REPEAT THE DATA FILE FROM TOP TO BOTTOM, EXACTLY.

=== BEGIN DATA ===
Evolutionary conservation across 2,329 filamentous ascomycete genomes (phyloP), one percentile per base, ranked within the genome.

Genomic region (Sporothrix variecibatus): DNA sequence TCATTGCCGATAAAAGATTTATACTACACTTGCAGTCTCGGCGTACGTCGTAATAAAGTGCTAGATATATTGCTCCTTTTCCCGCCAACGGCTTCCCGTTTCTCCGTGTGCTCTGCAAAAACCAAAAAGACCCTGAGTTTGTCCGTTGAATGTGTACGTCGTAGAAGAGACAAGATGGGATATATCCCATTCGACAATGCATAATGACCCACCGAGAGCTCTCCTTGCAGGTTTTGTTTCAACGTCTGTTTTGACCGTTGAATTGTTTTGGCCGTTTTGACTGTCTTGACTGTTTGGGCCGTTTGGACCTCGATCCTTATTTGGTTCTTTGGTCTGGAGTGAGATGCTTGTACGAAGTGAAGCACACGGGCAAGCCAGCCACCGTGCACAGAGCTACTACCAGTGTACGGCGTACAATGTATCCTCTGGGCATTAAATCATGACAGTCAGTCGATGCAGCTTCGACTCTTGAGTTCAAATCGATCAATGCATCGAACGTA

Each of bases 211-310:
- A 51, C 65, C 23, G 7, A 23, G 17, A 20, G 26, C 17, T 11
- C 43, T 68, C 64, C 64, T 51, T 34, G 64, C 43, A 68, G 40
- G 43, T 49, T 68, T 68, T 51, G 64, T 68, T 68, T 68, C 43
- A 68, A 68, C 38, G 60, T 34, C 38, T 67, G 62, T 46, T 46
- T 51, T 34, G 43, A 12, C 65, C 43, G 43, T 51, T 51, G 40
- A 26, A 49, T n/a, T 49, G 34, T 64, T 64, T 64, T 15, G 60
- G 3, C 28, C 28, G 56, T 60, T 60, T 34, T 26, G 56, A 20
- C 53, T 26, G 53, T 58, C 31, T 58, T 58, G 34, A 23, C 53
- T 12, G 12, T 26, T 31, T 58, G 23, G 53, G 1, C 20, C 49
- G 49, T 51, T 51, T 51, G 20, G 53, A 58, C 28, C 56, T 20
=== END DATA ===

Evolutionary conservation across 2,329 filamentous ascomycete genomes (phyloP), one percentile per base, ranked within the genome.

Genomic region (Sporothrix variecibatus): DNA sequence TCATTGCCGATAAAAGATTTATACTACACTTGCAGTCTCGGCGTACGTCGTAATAAAGTGCTAGATATATTGCTCCTTTTCCCGCCAACGGCTTCCCGTTTCTCCGTGTGCTCTGCAAAAACCAAAAAGACCCTGAGTTTGTCCGTTGAATGTGTACGTCGTAGAAGAGACAAGATGGGATATATCCCATTCGACAATGCATAATGACCCACCGAGAGCTCTCCTTGCAGGTTTTGTTTCAACGTCTGTTTTGACCGTTGAATTGTTTTGGCCGTTTTGACTGTCTTGACTGTTTGGGCCGTTTGGACCTCGATCCTTATTTGGTTCTTTGGTCTGGAGTGAGATGCTTGTACGAAGTGAAGCACACGGGCAAGCCAGCCACCGTGCACAGAGCTACTACCAGTGTACGGCGTACAATGTATCCTCTGGGCATTAAATCATGACAGTCAGTCGATGCAGCTTCGACTCTTGAGTTCAAATCGATCAATGCATCGAACGTA

Each of bases 211-310:
- A 51, C 65, C 23, G 7, A 23, G 17, A 20, G 26, C 17, T 11
- C 43, T 68, C 64, C 64, T 51, T 34, G 64, C 43, A 68, G 40
- G 43, T 49, T 68, T 68, T 51, G 64, T 68, T 68, T 68, C 43
- A 68, A 68, C 38, G 60, T 34, C 38, T 67, G 62, T 46, T 46
- T 51, T 34, G 43, A 12, C 65, C 43, G 43, T 51, T 51, G 40
- A 26, A 49, T n/a, T 49, G 34, T 64, T 64, T 64, T 15, G 60
- G 3, C 28, C 28, G 56, T 60, T 60, T 34, T 26, G 56, A 20
- C 53, T 26, G 53, T 58, C 31, T 58, T 58, G 34, A 23, C 53
- T 12, G 12, T 26, T 31, T 58, G 23, G 53, G 1, C 20, C 49
- G 49, T 51, T 51, T 51, G 20, G 53, A 58, C 28, C 56, T 20